Wanted Dead or Alive was the next song, and Jon requested that people film it and then send it to them because they were making fan based videos from the tour and they wanted the Wanted Dead or Alive footage to be filmed at Hyde Park. I really like the idea of making fan based videos, but I think it did have an impact on the volume of the crowd singing the first verse. Normally it’s belted out and everyone joins in, but I think it was a bit quieter because so many more people were filming it than normal and (if they’re anything like me) they didn’t want to hear themselves singing loudly and out of tune over the top. I didn’t film it, partly because I knew everyone else would be able to do a better job of it than me (I’m not a technical person), but mainly because I wanted to join in with the gig choir, which is always my absolute favourite bit of any live concert.
This was followed by Love’s the Only Rule from The Circle album, which was a really nice surprise because I’ve never heard it played live before, and it’s one of those songs that I just wouldn’t expect to hear for reasons I can’t really explain. It was a real treat though, and there were enough ooohs to really milk the crowd and up their volume a bit. A stomping version of Have a Nice Day followed, and then it was time for Livin’ on a Prayer, which is always massive and energetic and exciting because it’s the one song that I could guarantee absolutely everyone who was there knew (unless they’d been living in a cave in the Antarctic for the past thirty years). It started off acoustic before kicking into the full blown version which meant there was even more opportunity for crowd milking, and of course the crowd loved it. I don’t think anyone could hear that opening talk box without feeling in the mood for a party, and it’s always a highlight.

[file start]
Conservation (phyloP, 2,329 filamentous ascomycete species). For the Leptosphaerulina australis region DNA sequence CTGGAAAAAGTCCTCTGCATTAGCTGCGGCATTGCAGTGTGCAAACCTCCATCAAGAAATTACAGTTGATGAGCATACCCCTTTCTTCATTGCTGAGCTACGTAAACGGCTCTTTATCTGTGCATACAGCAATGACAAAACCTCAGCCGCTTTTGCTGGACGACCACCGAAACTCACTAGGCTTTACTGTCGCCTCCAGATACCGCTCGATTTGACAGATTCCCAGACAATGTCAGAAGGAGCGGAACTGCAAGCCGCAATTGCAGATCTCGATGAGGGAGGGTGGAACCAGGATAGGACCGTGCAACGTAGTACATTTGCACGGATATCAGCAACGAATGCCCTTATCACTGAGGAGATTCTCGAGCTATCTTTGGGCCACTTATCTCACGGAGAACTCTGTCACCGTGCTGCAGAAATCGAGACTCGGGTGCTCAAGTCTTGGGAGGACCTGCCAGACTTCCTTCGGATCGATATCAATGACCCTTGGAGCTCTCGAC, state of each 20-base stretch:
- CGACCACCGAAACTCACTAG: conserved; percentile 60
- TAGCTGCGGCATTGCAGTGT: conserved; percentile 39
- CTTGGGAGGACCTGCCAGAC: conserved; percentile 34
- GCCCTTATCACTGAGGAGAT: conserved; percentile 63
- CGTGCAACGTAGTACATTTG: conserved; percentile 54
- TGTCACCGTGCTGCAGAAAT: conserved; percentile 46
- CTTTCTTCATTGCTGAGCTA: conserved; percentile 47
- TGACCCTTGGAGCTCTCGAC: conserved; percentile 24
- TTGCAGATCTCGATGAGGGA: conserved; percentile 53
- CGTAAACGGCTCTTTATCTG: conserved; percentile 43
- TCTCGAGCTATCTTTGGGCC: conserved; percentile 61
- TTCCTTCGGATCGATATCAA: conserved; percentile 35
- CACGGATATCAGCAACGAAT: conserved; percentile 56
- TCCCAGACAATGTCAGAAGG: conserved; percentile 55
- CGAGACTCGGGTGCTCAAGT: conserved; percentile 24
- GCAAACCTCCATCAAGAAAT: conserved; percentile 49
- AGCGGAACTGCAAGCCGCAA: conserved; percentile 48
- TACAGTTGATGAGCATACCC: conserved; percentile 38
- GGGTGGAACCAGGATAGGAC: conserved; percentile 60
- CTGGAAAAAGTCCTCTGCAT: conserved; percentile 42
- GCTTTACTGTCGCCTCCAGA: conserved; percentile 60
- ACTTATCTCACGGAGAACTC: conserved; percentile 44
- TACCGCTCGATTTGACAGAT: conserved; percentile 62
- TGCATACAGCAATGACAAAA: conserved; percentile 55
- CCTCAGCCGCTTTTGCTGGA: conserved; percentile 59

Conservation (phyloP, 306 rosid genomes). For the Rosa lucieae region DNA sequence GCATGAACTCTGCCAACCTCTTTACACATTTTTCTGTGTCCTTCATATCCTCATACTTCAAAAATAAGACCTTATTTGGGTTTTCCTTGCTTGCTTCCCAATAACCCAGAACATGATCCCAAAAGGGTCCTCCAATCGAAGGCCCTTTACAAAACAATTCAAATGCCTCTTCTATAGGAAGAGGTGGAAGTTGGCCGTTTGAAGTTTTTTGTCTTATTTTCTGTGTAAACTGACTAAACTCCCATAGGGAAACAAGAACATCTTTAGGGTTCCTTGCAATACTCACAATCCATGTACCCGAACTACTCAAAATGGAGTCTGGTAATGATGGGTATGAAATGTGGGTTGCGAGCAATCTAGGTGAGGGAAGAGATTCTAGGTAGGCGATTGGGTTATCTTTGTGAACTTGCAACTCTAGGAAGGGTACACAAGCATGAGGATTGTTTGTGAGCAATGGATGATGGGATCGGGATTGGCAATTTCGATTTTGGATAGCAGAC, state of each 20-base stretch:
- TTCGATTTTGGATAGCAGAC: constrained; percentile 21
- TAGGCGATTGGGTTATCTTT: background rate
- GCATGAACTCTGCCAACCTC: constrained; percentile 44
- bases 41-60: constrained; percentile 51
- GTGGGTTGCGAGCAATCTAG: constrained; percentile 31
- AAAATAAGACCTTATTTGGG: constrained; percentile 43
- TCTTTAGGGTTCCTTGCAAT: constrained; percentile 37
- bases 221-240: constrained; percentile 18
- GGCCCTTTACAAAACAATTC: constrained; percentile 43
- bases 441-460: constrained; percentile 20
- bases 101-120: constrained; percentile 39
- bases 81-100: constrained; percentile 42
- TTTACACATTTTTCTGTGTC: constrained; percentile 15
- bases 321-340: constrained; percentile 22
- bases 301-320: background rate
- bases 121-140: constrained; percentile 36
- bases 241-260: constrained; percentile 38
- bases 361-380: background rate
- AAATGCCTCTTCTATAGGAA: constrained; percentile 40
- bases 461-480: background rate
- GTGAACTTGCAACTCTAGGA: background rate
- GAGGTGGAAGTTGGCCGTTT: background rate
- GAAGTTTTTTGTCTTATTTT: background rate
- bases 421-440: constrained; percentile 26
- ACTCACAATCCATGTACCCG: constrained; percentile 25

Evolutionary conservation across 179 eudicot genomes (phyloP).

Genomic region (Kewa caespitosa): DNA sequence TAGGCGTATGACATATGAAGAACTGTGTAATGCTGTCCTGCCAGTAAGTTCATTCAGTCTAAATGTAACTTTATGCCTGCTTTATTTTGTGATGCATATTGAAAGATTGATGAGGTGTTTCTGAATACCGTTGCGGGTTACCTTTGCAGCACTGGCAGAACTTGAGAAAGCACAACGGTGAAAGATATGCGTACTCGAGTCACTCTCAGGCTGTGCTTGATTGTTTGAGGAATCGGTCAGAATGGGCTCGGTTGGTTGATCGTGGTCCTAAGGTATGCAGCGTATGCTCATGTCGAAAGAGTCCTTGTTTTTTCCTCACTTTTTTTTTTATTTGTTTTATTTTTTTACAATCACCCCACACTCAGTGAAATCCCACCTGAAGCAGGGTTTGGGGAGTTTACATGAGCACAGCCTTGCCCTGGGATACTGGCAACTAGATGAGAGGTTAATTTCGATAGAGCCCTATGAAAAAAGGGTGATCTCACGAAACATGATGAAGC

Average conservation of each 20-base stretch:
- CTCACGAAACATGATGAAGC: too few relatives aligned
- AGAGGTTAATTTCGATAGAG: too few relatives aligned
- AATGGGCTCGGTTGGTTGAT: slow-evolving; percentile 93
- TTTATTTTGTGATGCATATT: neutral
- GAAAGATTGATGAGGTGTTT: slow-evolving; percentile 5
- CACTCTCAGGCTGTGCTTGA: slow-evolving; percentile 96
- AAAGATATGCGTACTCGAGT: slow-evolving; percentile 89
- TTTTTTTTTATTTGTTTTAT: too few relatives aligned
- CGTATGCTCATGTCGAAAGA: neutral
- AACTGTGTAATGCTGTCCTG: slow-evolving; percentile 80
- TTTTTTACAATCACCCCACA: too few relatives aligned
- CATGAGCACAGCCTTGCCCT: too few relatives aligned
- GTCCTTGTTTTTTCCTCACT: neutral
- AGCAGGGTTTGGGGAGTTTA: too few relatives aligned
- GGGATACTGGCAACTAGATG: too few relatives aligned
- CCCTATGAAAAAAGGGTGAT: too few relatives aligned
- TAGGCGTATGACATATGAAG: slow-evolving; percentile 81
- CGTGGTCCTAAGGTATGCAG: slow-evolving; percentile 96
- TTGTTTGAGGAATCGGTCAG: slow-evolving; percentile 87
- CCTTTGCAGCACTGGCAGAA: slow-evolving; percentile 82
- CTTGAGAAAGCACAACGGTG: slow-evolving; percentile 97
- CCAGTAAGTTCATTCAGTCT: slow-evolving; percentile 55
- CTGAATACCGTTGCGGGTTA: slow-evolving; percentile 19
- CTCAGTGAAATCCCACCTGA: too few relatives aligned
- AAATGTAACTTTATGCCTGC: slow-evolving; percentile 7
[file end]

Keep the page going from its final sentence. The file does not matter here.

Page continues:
The encore got an even better response than I could have hoped for with the crowd literally screaming for more, and you could tell the band were chuffed to bits. They came back on and had a little group huddle to discuss which other songs to do, and I saw Jon mouth the word that I’d been hoping for and the one we’d all been chanting – Always. I just love hearing Always live, they don’t include it in the sets nearly as much as I’d like, so when I do hear it I always get a bit emotional. I don’t really know why because I don’t find the song emotional when I hear it generally, and it’s a karaoke favourite of mine after all, but I get a bit of a lump in my throat when I hear so many thousands of people singing the chorus. It’s hard to explain the atmosphere unless you’re there, but it really is pretty special. I managed to hold it together enough to sing along, but there was definitely a woman near us with tears running down her face, so at least I’m not the only one who gets a bit choked by it! This isn’t the best quality video in the world, but hearing that amazing gig choir singing a ballad so earnestly is almost enough to set me off again! (I’m not a complete wet lettuce, I swear!)
But the treats just kept coming, because they followed up this classic ballad with the absolutely beautiful These Days. I absolutely adore this song, I think the lyrics in it are wonderful and the whole message and lilt of it give me goosebumps (I’m going to stop gushing soon, I swear!). ‘Saw a vagabond king wear a Styrofoam crown’ is one of my all time favourite lyrics of any song ever, I just really love the image of it and the whole idea behind it. I very rarely get to hear this song played live, so to hear it straight after that amazing version of Always made me so very gleeful, I honestly couldn’t have been happier with the choice of songs.